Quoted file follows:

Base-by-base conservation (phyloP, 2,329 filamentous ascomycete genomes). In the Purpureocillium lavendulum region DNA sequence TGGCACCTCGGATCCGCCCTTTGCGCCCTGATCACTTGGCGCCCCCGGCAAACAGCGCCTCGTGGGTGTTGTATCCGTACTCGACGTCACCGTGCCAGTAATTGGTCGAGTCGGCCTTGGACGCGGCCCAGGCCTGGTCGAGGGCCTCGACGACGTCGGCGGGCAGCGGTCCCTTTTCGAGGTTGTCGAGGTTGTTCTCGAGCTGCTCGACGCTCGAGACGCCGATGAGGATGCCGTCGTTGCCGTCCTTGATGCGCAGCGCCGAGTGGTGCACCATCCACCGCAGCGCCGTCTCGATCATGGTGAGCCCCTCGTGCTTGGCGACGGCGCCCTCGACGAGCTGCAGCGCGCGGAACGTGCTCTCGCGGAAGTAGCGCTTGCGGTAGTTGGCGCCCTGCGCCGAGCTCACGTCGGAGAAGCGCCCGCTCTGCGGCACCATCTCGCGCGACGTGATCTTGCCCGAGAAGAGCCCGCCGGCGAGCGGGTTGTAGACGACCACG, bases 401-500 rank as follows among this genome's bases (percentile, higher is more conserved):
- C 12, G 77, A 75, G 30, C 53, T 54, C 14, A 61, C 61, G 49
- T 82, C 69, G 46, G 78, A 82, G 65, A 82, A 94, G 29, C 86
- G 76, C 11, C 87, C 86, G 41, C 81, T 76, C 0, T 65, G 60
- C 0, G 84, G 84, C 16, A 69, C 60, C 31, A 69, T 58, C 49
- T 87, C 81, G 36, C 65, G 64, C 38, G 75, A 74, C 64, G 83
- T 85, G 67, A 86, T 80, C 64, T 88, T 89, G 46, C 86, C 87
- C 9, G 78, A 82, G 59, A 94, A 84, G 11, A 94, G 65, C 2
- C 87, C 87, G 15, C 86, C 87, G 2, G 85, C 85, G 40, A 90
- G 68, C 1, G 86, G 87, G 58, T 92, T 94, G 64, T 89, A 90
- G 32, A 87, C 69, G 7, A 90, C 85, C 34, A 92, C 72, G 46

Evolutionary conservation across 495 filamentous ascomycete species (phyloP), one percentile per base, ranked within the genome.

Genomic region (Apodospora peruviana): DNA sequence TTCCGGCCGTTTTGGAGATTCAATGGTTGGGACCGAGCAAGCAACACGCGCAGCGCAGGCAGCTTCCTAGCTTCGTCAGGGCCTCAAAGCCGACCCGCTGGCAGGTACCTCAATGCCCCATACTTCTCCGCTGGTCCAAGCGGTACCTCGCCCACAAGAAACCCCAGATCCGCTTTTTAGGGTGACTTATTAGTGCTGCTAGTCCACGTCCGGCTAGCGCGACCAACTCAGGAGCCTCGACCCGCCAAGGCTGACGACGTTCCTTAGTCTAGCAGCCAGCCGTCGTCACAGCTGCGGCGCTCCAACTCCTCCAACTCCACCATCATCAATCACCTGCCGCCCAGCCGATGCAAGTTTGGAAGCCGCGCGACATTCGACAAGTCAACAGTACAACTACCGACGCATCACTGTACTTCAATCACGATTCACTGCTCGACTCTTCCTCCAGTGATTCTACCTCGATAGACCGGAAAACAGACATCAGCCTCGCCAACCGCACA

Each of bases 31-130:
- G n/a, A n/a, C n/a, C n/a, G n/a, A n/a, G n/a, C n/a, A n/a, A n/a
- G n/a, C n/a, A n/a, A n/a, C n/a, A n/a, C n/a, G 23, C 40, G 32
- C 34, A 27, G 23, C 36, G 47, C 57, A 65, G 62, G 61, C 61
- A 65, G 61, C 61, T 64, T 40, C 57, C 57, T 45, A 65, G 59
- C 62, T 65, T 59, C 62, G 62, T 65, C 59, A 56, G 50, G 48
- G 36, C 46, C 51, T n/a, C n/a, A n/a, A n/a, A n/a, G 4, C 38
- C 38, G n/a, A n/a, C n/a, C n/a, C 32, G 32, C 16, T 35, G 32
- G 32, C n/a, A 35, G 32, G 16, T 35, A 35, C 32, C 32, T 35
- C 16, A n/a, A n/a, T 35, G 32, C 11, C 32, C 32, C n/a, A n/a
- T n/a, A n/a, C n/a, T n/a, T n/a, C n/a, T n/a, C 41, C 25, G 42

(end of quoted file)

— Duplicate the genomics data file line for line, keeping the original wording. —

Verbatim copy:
Base-by-base conservation (phyloP, 2,329 filamentous ascomycete genomes). In the Purpureocillium lavendulum region DNA sequence TGGCACCTCGGATCCGCCCTTTGCGCCCTGATCACTTGGCGCCCCCGGCAAACAGCGCCTCGTGGGTGTTGTATCCGTACTCGACGTCACCGTGCCAGTAATTGGTCGAGTCGGCCTTGGACGCGGCCCAGGCCTGGTCGAGGGCCTCGACGACGTCGGCGGGCAGCGGTCCCTTTTCGAGGTTGTCGAGGTTGTTCTCGAGCTGCTCGACGCTCGAGACGCCGATGAGGATGCCGTCGTTGCCGTCCTTGATGCGCAGCGCCGAGTGGTGCACCATCCACCGCAGCGCCGTCTCGATCATGGTGAGCCCCTCGTGCTTGGCGACGGCGCCCTCGACGAGCTGCAGCGCGCGGAACGTGCTCTCGCGGAAGTAGCGCTTGCGGTAGTTGGCGCCCTGCGCCGAGCTCACGTCGGAGAAGCGCCCGCTCTGCGGCACCATCTCGCGCGACGTGATCTTGCCCGAGAAGAGCCCGCCGGCGAGCGGGTTGTAGACGACCACG, bases 401-500 rank as follows among this genome's bases (percentile, higher is more conserved):
- C 12, G 77, A 75, G 30, C 53, T 54, C 14, A 61, C 61, G 49
- T 82, C 69, G 46, G 78, A 82, G 65, A 82, A 94, G 29, C 86
- G 76, C 11, C 87, C 86, G 41, C 81, T 76, C 0, T 65, G 60
- C 0, G 84, G 84, C 16, A 69, C 60, C 31, A 69, T 58, C 49
- T 87, C 81, G 36, C 65, G 64, C 38, G 75, A 74, C 64, G 83
- T 85, G 67, A 86, T 80, C 64, T 88, T 89, G 46, C 86, C 87
- C 9, G 78, A 82, G 59, A 94, A 84, G 11, A 94, G 65, C 2
- C 87, C 87, G 15, C 86, C 87, G 2, G 85, C 85, G 40, A 90
- G 68, C 1, G 86, G 87, G 58, T 92, T 94, G 64, T 89, A 90
- G 32, A 87, C 69, G 7, A 90, C 85, C 34, A 92, C 72, G 46

Evolutionary conservation across 495 filamentous ascomycete species (phyloP), one percentile per base, ranked within the genome.

Genomic region (Apodospora peruviana): DNA sequence TTCCGGCCGTTTTGGAGATTCAATGGTTGGGACCGAGCAAGCAACACGCGCAGCGCAGGCAGCTTCCTAGCTTCGTCAGGGCCTCAAAGCCGACCCGCTGGCAGGTACCTCAATGCCCCATACTTCTCCGCTGGTCCAAGCGGTACCTCGCCCACAAGAAACCCCAGATCCGCTTTTTAGGGTGACTTATTAGTGCTGCTAGTCCACGTCCGGCTAGCGCGACCAACTCAGGAGCCTCGACCCGCCAAGGCTGACGACGTTCCTTAGTCTAGCAGCCAGCCGTCGTCACAGCTGCGGCGCTCCAACTCCTCCAACTCCACCATCATCAATCACCTGCCGCCCAGCCGATGCAAGTTTGGAAGCCGCGCGACATTCGACAAGTCAACAGTACAACTACCGACGCATCACTGTACTTCAATCACGATTCACTGCTCGACTCTTCCTCCAGTGATTCTACCTCGATAGACCGGAAAACAGACATCAGCCTCGCCAACCGCACA

Each of bases 31-130:
- G n/a, A n/a, C n/a, C n/a, G n/a, A n/a, G n/a, C n/a, A n/a, A n/a
- G n/a, C n/a, A n/a, A n/a, C n/a, A n/a, C n/a, G 23, C 40, G 32
- C 34, A 27, G 23, C 36, G 47, C 57, A 65, G 62, G 61, C 61
- A 65, G 61, C 61, T 64, T 40, C 57, C 57, T 45, A 65, G 59
- C 62, T 65, T 59, C 62, G 62, T 65, C 59, A 56, G 50, G 48
- G 36, C 46, C 51, T n/a, C n/a, A n/a, A n/a, A n/a, G 4, C 38
- C 38, G n/a, A n/a, C n/a, C n/a, C 32, G 32, C 16, T 35, G 32
- G 32, C n/a, A 35, G 32, G 16, T 35, A 35, C 32, C 32, T 35
- C 16, A n/a, A n/a, T 35, G 32, C 11, C 32, C 32, C n/a, A n/a
- T n/a, A n/a, C n/a, T n/a, T n/a, C n/a, T n/a, C 41, C 25, G 42